How much food waste is in America? Anywhere from 30% to 40% of our food is lost or wasted. First, this is food that could end food insecurity and hunger. Second, food waste is a huge waste of land use, water, energy and inputs in addition to the transportation, processing, storage, preparation and disposal of wasted food.

Food waste seems to be talked about more lately but I’ve been waiting to see more private and public partnerships to tackle solutions. It requires sweeping changes in our grocery stores, big box stores, restaurants, and foodservice industries. And there is not a single solution that fits all. Change, I believe, starts at a local level with passionate leaders willing to invest time, energy and money to create a system that works in their communities and states, eventually contributing to country-wide and global change.

Is there a food waste goal we can all be working toward? The U.S. Department of Agriculture joined efforts with the Environmental Protection Agency and set a goal to cut food waste in the United States by 50% by 2030.

There is a lot of work to do in order to make it happen and we don’t have a single baseline to measure success against. Based on a USDA Economic Research Study in 2010, the EPA states “2010 was selected as a baseline at 218.9 pounds of food waste per person sent for disposal. The 2030 FLW (food loss and waste) reduction goal aims to reduce food waste going to landfills by 50% to 109.4 pounds per person.” The USDA estimates “in 2010 food loss and waste at the retail and consumer levels was 31% of the food supply, equaling 133 billion pounds and almost $162 billion.”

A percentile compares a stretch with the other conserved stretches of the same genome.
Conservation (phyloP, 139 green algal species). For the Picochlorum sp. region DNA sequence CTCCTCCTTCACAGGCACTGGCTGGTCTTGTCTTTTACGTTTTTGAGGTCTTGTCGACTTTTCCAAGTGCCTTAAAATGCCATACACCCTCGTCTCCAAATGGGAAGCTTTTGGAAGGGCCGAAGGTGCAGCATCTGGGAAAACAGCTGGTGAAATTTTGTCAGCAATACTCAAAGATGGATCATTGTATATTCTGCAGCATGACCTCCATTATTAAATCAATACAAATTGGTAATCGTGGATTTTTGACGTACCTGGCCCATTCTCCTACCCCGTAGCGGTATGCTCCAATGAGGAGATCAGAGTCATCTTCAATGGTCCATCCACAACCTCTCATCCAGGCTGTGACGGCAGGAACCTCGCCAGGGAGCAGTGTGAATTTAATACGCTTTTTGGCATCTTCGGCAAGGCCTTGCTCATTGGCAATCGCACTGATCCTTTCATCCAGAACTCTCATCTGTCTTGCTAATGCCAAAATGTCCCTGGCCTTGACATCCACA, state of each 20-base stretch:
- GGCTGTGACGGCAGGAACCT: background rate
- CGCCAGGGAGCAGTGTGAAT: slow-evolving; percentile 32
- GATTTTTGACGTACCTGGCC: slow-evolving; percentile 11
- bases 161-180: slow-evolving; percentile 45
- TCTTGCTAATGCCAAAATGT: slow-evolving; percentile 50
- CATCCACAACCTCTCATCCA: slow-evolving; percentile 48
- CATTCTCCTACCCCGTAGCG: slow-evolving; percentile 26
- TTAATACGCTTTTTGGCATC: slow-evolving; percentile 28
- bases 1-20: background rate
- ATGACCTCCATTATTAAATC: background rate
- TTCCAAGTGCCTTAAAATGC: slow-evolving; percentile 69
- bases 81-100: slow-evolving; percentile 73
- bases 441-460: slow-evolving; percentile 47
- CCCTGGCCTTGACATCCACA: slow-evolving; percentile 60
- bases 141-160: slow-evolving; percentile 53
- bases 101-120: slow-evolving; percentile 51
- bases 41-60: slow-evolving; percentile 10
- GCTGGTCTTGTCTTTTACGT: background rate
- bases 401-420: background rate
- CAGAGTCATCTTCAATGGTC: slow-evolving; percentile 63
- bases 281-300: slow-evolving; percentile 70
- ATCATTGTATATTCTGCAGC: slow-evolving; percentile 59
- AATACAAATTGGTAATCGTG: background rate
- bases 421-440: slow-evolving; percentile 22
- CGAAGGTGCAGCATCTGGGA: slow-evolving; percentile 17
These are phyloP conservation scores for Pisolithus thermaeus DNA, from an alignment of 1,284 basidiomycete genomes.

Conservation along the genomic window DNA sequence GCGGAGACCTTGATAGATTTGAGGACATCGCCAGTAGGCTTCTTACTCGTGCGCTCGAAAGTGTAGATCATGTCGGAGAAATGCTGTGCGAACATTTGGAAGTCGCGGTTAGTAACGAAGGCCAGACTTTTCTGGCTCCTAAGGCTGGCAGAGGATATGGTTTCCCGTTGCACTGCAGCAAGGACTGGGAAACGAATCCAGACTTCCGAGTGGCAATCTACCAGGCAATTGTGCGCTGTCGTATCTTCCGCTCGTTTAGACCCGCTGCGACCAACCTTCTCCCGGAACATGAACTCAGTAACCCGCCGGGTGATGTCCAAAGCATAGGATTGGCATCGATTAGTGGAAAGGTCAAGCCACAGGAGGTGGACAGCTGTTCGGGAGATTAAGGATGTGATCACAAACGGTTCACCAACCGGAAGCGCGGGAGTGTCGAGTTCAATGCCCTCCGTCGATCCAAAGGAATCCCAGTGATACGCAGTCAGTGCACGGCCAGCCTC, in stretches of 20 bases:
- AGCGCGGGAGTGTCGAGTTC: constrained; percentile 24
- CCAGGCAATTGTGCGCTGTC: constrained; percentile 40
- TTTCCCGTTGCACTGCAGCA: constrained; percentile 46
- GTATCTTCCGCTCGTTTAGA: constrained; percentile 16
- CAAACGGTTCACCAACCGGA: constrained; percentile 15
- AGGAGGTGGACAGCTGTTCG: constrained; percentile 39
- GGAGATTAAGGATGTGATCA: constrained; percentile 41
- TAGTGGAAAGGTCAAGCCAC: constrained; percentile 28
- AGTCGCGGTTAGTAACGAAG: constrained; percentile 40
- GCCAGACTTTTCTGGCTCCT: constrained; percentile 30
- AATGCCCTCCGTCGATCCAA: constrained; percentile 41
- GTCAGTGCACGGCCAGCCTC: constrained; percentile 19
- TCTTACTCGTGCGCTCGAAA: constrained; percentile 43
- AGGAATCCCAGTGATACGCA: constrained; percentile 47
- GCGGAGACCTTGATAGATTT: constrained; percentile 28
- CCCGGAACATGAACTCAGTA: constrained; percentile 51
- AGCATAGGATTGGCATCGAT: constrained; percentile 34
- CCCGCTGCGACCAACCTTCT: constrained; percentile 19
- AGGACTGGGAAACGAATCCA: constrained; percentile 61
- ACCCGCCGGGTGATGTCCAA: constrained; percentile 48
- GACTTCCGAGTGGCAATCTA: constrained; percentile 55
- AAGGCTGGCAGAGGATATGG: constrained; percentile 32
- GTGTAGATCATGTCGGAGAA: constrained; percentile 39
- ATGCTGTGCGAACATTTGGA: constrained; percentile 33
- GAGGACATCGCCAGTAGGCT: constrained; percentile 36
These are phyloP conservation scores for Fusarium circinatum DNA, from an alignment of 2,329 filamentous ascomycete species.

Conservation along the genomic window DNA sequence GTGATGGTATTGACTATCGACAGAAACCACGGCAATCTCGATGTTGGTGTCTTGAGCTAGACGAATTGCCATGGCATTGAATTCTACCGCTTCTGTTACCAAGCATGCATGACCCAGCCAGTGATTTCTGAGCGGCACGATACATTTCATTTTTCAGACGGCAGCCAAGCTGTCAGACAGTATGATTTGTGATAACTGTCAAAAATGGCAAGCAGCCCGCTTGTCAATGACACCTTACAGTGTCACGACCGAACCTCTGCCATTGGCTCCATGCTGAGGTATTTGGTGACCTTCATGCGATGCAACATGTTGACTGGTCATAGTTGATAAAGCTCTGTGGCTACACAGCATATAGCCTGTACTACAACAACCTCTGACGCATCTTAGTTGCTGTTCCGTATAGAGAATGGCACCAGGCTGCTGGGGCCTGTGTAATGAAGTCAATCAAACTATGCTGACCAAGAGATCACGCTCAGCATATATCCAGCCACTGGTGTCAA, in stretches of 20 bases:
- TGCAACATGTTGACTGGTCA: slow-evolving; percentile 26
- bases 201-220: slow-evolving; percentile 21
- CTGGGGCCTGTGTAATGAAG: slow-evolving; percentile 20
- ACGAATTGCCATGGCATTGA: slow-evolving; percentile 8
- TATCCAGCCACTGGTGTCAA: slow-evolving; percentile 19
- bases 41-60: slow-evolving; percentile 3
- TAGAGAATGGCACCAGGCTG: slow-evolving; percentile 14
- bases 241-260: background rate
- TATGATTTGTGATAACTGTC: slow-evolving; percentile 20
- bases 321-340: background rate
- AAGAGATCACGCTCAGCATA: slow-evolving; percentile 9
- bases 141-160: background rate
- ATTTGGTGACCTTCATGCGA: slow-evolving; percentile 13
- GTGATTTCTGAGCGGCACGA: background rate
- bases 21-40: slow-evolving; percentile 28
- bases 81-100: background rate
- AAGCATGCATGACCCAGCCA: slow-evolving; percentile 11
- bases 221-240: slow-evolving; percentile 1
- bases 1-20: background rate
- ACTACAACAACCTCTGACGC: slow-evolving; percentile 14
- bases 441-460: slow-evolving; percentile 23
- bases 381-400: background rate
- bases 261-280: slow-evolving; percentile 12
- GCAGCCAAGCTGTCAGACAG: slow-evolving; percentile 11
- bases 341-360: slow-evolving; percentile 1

Can I cut food waste in half by 2030 personally? Yes. We all can. My kids and husband know we do our best to take home leftovers from a restaurant for another meal, freeze home-cooked leftovers at home, utilize vegetables in soups or sauces and fruit in smoothies or sauces before they spoil.

I look for bigger wins toward cutting food waste in half by 2030. This past week, Kroger Co. Zero Hunger|Zero Waste foundation announced their first grants to seven winners in Ohio, North Carolina, Iowa and Tennessee from over 400 applicants from amounts of $25,000 to $250,000 to innovatively address food waste. According to the foundation, innovators were selected because of their “big ideas, shared vision and collaborative spirit” in reducing waste. Key criteria included “alignment with the program’s mission, potential for positive impact in U.S. communities, ease of implementation, geography, and measurability and scalability.”

Outside of the United States, countries are addressing food waste in their own different approaches. In 2016, France implemented a law banning supermarkets from throwing away edible food. It must be donated to food charities. Also in 2016, Italy loosened regulations to allow food to be donated that is past a “sell by” date, made it easier for farmers to transfer produce to charities and made it more socially acceptable to ask for “doggy bags” in restaurants.

There is not one person, group, organization, government agency or country that will change food waste alone. But there is a start and a movement making progress. We all can be a part of it. And in my lifetime, I hope to see food loss and waste reduced to so little we truly have zero hunger.

Katie Pinke is Agweek publisher.

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